The results of logistic regression of non-smokers’ response against tobacco sales to minor were who are from higher educational level, higher economic status, working status and who believed smoking ratio in high school was 4–5 adolescent out of 10 and 2–3 adolescent out of 10 were more likely to give a warning or informing the police or other people as compared to the others. The people from higher socioeconomic status could take more responsibility to monitor the sale of tobacco products to minors. Information and education interventions on tobacco sale to minors would be given to the community, especially to low socioeconomic status in the community. Additional interventions aimed at individual responsibilities are needed for individual smokers about the ban of cigarette sale to children as earlier stated.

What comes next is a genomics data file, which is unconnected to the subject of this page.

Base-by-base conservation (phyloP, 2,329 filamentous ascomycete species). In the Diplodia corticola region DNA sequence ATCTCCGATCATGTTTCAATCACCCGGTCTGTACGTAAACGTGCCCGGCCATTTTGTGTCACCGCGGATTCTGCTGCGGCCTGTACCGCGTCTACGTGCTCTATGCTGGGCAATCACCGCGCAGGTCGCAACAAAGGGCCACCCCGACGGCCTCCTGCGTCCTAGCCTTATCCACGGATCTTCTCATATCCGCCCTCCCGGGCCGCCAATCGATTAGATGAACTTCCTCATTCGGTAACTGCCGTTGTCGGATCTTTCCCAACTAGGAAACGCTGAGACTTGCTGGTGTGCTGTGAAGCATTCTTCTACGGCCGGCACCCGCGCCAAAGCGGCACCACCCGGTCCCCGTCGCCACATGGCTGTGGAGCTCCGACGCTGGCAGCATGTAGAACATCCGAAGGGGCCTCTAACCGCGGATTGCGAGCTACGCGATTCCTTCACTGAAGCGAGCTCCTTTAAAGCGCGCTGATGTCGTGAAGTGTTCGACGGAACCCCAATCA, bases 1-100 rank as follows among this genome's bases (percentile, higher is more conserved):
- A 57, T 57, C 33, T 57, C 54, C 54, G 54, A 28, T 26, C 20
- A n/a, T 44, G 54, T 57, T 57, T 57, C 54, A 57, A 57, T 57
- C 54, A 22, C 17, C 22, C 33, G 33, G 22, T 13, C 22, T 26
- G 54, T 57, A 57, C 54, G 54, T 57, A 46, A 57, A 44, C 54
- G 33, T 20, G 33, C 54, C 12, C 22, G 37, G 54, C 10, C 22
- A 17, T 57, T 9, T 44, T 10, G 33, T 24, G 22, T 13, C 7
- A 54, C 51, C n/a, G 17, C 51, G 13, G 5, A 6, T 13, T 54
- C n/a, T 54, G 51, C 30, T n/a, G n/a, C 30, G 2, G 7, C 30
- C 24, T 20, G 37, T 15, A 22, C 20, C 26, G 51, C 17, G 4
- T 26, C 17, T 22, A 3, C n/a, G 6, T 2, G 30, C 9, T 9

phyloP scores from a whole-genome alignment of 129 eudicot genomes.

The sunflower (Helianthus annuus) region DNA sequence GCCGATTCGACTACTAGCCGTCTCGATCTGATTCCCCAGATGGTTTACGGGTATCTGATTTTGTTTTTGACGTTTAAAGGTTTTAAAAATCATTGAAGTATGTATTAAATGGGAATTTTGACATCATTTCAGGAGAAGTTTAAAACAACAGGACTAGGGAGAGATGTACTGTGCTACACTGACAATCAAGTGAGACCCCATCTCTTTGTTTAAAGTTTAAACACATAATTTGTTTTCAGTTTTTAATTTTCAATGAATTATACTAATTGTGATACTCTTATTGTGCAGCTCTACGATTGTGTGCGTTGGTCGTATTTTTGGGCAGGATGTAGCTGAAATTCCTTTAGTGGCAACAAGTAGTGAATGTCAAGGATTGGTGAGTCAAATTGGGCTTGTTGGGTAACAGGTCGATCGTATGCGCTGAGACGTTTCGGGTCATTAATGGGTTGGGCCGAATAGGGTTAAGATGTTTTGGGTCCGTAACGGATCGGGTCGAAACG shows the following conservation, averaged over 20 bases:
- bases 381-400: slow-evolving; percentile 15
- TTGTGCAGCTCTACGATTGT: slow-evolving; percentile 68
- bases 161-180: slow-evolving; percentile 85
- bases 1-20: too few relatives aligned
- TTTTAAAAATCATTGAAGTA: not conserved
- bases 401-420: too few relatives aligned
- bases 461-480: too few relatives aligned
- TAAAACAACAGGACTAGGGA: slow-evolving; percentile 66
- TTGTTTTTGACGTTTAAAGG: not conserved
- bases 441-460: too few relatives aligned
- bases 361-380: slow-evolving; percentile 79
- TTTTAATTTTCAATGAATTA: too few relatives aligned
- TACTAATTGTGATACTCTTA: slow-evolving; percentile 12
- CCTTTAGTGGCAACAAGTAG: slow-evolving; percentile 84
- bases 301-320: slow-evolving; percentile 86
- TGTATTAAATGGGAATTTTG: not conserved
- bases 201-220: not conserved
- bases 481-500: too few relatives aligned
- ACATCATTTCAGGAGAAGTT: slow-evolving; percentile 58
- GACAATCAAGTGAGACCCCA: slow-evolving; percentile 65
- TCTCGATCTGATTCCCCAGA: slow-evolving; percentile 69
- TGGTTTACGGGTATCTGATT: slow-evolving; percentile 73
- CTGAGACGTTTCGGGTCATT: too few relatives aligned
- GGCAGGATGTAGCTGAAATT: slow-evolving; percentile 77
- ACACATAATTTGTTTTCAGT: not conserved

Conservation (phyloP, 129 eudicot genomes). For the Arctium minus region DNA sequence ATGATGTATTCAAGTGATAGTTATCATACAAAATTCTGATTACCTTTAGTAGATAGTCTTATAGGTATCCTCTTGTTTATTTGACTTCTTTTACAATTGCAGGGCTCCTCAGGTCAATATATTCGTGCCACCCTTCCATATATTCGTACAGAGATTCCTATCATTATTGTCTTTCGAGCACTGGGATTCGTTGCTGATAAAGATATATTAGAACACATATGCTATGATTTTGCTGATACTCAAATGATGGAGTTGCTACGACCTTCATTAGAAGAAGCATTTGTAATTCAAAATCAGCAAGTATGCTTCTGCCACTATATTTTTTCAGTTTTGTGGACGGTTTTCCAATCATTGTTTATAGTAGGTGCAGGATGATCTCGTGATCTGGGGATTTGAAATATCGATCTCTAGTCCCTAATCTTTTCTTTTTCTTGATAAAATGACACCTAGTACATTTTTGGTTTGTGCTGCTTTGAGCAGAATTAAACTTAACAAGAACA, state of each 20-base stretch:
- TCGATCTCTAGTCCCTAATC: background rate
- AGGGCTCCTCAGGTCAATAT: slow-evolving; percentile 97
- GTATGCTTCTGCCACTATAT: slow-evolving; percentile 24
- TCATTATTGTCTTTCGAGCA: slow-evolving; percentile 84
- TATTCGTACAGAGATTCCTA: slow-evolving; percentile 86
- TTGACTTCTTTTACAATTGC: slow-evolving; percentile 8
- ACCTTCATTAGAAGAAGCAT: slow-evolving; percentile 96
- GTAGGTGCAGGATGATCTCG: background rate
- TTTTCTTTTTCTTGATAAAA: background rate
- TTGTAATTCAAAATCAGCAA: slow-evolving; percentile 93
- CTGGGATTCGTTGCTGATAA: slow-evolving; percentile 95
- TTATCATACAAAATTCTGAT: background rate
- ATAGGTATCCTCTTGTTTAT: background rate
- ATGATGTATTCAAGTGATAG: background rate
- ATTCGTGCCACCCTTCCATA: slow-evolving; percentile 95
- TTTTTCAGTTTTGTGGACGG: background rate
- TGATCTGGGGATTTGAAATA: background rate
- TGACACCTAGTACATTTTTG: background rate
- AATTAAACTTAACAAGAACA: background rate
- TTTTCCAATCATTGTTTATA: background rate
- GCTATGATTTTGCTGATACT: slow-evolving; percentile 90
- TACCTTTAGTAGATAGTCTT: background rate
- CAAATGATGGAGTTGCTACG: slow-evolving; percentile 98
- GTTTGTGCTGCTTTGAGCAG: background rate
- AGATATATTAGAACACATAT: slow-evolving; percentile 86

Study limitations

This study has some limitations. Firstly, the study finding is not representative for the whole country. Sampling of cities and the people interviewed were through convenient sampling, as such, the results should be carefully interpreted. Secondly, the average duration of questionnaire completion was approximately 3–4 min, perhaps, due to the time duration some questions were left unanswered by the participants. During data entry, some of these questions were removed and not used in this study.

Conclusions